If you are thinking about a late fall home improvement project and you live around Lake Whatcom, keep in mind the land-clearing restrictions set in place by the City of Bellingham.

According to the City, “No land-disturbing work is allowed in Basin One of the Lake Whatcom watershed from October 1 through May 31. Land-disturbing activities include clearing plants, grading, filling, excavating, trenching and any other activities that would result in exposed soil or earthen areas. All exposed soil and earthen areas greater than 500 square feet (SF), including non-active vegetable gardens and flower beds, must be protected with approved soil-coverage techniques.” Find out more in detail here.The reason seasonal land disturbance rules were put in place in Whatcom County is due to environmental issues. Stormwater washes over yards, pavement, and roofs, causing erosion and carrying pollutants from fertilizers, pesticides, car oil, soaps, etc. Stormwater and erosion from the neighborhoods around Lake Whatcom flows through ditches and storm drains into pipes that lead to Lake Whatcom which is a source of drinking water in Bellingham.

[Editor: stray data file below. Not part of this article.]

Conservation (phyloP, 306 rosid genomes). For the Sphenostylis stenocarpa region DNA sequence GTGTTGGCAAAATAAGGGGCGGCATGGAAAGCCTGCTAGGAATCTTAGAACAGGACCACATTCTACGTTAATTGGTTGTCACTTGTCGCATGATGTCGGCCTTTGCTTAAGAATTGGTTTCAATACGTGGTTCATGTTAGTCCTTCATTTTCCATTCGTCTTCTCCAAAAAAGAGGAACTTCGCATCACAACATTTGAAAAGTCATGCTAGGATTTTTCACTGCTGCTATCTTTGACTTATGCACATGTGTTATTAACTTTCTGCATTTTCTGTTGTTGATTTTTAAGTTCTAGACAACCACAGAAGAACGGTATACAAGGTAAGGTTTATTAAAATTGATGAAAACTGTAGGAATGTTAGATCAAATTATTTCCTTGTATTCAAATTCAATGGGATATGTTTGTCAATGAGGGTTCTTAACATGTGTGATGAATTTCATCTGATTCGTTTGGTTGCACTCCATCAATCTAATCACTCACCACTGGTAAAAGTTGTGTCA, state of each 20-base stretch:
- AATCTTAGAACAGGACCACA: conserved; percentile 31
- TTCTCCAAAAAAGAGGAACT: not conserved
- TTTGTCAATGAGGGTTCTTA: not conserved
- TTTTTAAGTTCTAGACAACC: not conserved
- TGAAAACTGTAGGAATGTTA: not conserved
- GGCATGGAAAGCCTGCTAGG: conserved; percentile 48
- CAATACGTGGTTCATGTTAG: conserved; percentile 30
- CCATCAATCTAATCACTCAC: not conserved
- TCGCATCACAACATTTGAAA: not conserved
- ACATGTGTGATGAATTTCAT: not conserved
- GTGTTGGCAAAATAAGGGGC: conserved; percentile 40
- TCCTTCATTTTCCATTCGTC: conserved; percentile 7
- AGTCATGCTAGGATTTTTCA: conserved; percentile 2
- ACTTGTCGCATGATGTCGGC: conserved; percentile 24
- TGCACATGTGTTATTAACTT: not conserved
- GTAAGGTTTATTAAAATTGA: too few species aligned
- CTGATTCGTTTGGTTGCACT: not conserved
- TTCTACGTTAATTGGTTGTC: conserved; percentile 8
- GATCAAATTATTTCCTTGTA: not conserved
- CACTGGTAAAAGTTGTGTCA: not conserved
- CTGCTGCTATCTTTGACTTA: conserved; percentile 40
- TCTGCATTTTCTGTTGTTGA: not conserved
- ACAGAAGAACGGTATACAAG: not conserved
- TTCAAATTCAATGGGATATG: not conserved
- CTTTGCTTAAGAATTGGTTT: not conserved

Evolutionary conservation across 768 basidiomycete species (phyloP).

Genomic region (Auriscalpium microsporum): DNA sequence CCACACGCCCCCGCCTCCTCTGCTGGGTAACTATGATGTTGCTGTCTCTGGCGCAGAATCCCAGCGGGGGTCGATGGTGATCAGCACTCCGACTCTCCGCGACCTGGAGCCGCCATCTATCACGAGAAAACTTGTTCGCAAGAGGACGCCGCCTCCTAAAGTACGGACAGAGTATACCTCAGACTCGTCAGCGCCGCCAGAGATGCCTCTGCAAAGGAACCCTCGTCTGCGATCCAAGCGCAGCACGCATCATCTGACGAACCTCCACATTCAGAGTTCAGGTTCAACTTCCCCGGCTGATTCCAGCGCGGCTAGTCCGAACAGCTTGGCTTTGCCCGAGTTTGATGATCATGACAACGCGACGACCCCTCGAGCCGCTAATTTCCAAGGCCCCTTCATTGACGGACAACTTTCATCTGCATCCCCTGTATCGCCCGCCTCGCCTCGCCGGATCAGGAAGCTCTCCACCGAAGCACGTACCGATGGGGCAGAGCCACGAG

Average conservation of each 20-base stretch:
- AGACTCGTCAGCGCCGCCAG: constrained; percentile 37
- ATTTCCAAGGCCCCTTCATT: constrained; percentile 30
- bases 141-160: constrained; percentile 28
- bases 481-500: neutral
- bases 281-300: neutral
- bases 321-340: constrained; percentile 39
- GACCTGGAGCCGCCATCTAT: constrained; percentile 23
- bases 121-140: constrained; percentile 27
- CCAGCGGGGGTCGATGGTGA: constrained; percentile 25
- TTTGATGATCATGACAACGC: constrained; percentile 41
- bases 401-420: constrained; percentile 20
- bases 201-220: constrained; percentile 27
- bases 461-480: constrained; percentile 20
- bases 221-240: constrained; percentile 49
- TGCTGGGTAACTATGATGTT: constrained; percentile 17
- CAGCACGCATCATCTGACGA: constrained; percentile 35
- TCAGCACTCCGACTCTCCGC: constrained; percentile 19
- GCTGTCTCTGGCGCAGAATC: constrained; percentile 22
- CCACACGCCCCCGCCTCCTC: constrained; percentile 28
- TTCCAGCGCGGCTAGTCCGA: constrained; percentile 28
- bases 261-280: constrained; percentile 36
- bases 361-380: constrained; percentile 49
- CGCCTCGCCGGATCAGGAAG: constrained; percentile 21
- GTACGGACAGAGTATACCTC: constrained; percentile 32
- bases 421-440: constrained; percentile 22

Local property owners wanting to do outdoor home improvement projects within the Lake Whatcom Watershed, like new driveways, retaining walls and patios, need to be started and finished in June, July, August and September.

Land disturbance activities such as excavation or leveling for construction projects are said to alter the soil profile by destroying vegetation and established root channels. Those activities expose the soils to increased wind and water erosion, especially in seasonally wet months. Rules were put in place to minimize the harm of erosion and to protect local drinking water.

One way to help mitigate stormwater and erosion issues in Whatcom County is to install pervious concrete surfaces like driveways, paths and patios in watershed areas. Pervious concrete has a high porosity that allows water to disburse and filter through—this type of filtering can dramatically reduce runoff.

Homeowners interested in learning more about stormwater management can research different types of watershed-friendly mulches, drain rock, sand, and permeable concrete and pavers.

Custom Concrete Contracting can help with ideas and creating what works for your property according to the city restrictions. Call us today! 360-676-1665.